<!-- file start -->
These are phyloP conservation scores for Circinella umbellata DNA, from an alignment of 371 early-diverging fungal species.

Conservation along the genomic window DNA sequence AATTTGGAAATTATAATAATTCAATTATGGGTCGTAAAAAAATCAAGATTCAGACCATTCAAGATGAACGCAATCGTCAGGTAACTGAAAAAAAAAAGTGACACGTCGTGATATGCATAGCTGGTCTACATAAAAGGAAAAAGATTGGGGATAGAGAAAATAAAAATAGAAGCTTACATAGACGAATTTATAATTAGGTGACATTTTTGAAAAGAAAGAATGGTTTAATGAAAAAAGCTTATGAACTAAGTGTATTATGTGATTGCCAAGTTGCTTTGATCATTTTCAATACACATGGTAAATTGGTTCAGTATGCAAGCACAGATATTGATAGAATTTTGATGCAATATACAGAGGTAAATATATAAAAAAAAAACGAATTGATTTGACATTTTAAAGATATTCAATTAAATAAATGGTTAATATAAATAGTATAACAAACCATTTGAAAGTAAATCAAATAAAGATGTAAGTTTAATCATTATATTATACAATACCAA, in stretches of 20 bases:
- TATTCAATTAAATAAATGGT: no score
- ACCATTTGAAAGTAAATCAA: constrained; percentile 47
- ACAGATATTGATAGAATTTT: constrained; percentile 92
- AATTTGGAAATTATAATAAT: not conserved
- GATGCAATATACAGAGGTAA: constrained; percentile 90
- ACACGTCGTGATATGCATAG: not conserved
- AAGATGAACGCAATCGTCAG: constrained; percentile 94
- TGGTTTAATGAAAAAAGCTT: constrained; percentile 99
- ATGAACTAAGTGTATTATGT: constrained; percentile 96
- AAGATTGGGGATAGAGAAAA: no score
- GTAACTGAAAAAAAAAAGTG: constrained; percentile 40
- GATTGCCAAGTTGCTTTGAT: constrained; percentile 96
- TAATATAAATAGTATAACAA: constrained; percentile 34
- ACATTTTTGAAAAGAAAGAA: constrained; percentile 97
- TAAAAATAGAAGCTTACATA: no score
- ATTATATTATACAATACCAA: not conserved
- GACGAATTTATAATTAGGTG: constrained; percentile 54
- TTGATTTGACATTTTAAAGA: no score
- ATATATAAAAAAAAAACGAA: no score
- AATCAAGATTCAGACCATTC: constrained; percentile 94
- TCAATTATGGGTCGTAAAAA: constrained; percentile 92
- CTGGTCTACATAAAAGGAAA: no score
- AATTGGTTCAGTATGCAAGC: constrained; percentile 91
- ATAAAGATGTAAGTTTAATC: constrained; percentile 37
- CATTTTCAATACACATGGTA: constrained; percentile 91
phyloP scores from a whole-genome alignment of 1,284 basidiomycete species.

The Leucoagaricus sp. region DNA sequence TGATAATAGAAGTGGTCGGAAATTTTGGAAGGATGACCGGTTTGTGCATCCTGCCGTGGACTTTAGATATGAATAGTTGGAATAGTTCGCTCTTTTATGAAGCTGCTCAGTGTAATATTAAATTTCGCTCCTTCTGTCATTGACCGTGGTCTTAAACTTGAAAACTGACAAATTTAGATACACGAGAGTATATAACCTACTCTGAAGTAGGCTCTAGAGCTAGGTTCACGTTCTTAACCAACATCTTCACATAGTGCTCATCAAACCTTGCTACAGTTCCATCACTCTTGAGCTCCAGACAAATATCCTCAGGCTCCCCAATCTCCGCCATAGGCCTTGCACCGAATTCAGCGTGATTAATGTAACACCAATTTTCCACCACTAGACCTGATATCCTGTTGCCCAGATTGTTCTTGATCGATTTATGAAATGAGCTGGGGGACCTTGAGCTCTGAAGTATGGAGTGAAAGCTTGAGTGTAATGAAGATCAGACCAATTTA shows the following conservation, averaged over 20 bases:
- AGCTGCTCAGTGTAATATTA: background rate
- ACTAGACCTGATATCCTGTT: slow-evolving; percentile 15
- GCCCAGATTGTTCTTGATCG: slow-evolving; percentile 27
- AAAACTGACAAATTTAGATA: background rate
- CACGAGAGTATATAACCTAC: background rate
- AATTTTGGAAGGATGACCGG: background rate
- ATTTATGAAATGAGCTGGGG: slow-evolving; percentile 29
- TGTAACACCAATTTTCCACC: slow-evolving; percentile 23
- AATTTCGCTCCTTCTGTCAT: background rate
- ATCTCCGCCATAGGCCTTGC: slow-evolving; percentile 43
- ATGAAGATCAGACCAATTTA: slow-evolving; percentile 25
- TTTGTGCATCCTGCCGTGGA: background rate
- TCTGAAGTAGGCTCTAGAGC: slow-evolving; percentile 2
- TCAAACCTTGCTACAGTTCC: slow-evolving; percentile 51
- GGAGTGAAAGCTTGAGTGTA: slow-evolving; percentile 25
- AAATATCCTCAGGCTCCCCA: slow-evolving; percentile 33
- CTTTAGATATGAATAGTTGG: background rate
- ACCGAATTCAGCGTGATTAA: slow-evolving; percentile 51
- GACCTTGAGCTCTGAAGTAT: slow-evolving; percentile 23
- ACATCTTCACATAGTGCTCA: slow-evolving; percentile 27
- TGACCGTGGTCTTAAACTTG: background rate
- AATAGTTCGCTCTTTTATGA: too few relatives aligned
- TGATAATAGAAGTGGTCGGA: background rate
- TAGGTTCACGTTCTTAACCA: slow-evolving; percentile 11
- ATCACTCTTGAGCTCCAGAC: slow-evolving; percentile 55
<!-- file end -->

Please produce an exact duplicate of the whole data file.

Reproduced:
These are phyloP conservation scores for Circinella umbellata DNA, from an alignment of 371 early-diverging fungal species.

Conservation along the genomic window DNA sequence AATTTGGAAATTATAATAATTCAATTATGGGTCGTAAAAAAATCAAGATTCAGACCATTCAAGATGAACGCAATCGTCAGGTAACTGAAAAAAAAAAGTGACACGTCGTGATATGCATAGCTGGTCTACATAAAAGGAAAAAGATTGGGGATAGAGAAAATAAAAATAGAAGCTTACATAGACGAATTTATAATTAGGTGACATTTTTGAAAAGAAAGAATGGTTTAATGAAAAAAGCTTATGAACTAAGTGTATTATGTGATTGCCAAGTTGCTTTGATCATTTTCAATACACATGGTAAATTGGTTCAGTATGCAAGCACAGATATTGATAGAATTTTGATGCAATATACAGAGGTAAATATATAAAAAAAAAACGAATTGATTTGACATTTTAAAGATATTCAATTAAATAAATGGTTAATATAAATAGTATAACAAACCATTTGAAAGTAAATCAAATAAAGATGTAAGTTTAATCATTATATTATACAATACCAA, in stretches of 20 bases:
- TATTCAATTAAATAAATGGT: no score
- ACCATTTGAAAGTAAATCAA: constrained; percentile 47
- ACAGATATTGATAGAATTTT: constrained; percentile 92
- AATTTGGAAATTATAATAAT: not conserved
- GATGCAATATACAGAGGTAA: constrained; percentile 90
- ACACGTCGTGATATGCATAG: not conserved
- AAGATGAACGCAATCGTCAG: constrained; percentile 94
- TGGTTTAATGAAAAAAGCTT: constrained; percentile 99
- ATGAACTAAGTGTATTATGT: constrained; percentile 96
- AAGATTGGGGATAGAGAAAA: no score
- GTAACTGAAAAAAAAAAGTG: constrained; percentile 40
- GATTGCCAAGTTGCTTTGAT: constrained; percentile 96
- TAATATAAATAGTATAACAA: constrained; percentile 34
- ACATTTTTGAAAAGAAAGAA: constrained; percentile 97
- TAAAAATAGAAGCTTACATA: no score
- ATTATATTATACAATACCAA: not conserved
- GACGAATTTATAATTAGGTG: constrained; percentile 54
- TTGATTTGACATTTTAAAGA: no score
- ATATATAAAAAAAAAACGAA: no score
- AATCAAGATTCAGACCATTC: constrained; percentile 94
- TCAATTATGGGTCGTAAAAA: constrained; percentile 92
- CTGGTCTACATAAAAGGAAA: no score
- AATTGGTTCAGTATGCAAGC: constrained; percentile 91
- ATAAAGATGTAAGTTTAATC: constrained; percentile 37
- CATTTTCAATACACATGGTA: constrained; percentile 91
phyloP scores from a whole-genome alignment of 1,284 basidiomycete species.

The Leucoagaricus sp. region DNA sequence TGATAATAGAAGTGGTCGGAAATTTTGGAAGGATGACCGGTTTGTGCATCCTGCCGTGGACTTTAGATATGAATAGTTGGAATAGTTCGCTCTTTTATGAAGCTGCTCAGTGTAATATTAAATTTCGCTCCTTCTGTCATTGACCGTGGTCTTAAACTTGAAAACTGACAAATTTAGATACACGAGAGTATATAACCTACTCTGAAGTAGGCTCTAGAGCTAGGTTCACGTTCTTAACCAACATCTTCACATAGTGCTCATCAAACCTTGCTACAGTTCCATCACTCTTGAGCTCCAGACAAATATCCTCAGGCTCCCCAATCTCCGCCATAGGCCTTGCACCGAATTCAGCGTGATTAATGTAACACCAATTTTCCACCACTAGACCTGATATCCTGTTGCCCAGATTGTTCTTGATCGATTTATGAAATGAGCTGGGGGACCTTGAGCTCTGAAGTATGGAGTGAAAGCTTGAGTGTAATGAAGATCAGACCAATTTA shows the following conservation, averaged over 20 bases:
- AGCTGCTCAGTGTAATATTA: background rate
- ACTAGACCTGATATCCTGTT: slow-evolving; percentile 15
- GCCCAGATTGTTCTTGATCG: slow-evolving; percentile 27
- AAAACTGACAAATTTAGATA: background rate
- CACGAGAGTATATAACCTAC: background rate
- AATTTTGGAAGGATGACCGG: background rate
- ATTTATGAAATGAGCTGGGG: slow-evolving; percentile 29
- TGTAACACCAATTTTCCACC: slow-evolving; percentile 23
- AATTTCGCTCCTTCTGTCAT: background rate
- ATCTCCGCCATAGGCCTTGC: slow-evolving; percentile 43
- ATGAAGATCAGACCAATTTA: slow-evolving; percentile 25
- TTTGTGCATCCTGCCGTGGA: background rate
- TCTGAAGTAGGCTCTAGAGC: slow-evolving; percentile 2
- TCAAACCTTGCTACAGTTCC: slow-evolving; percentile 51
- GGAGTGAAAGCTTGAGTGTA: slow-evolving; percentile 25
- AAATATCCTCAGGCTCCCCA: slow-evolving; percentile 33
- CTTTAGATATGAATAGTTGG: background rate
- ACCGAATTCAGCGTGATTAA: slow-evolving; percentile 51
- GACCTTGAGCTCTGAAGTAT: slow-evolving; percentile 23
- ACATCTTCACATAGTGCTCA: slow-evolving; percentile 27
- TGACCGTGGTCTTAAACTTG: background rate
- AATAGTTCGCTCTTTTATGA: too few relatives aligned
- TGATAATAGAAGTGGTCGGA: background rate
- TAGGTTCACGTTCTTAACCA: slow-evolving; percentile 11
- ATCACTCTTGAGCTCCAGAC: slow-evolving; percentile 55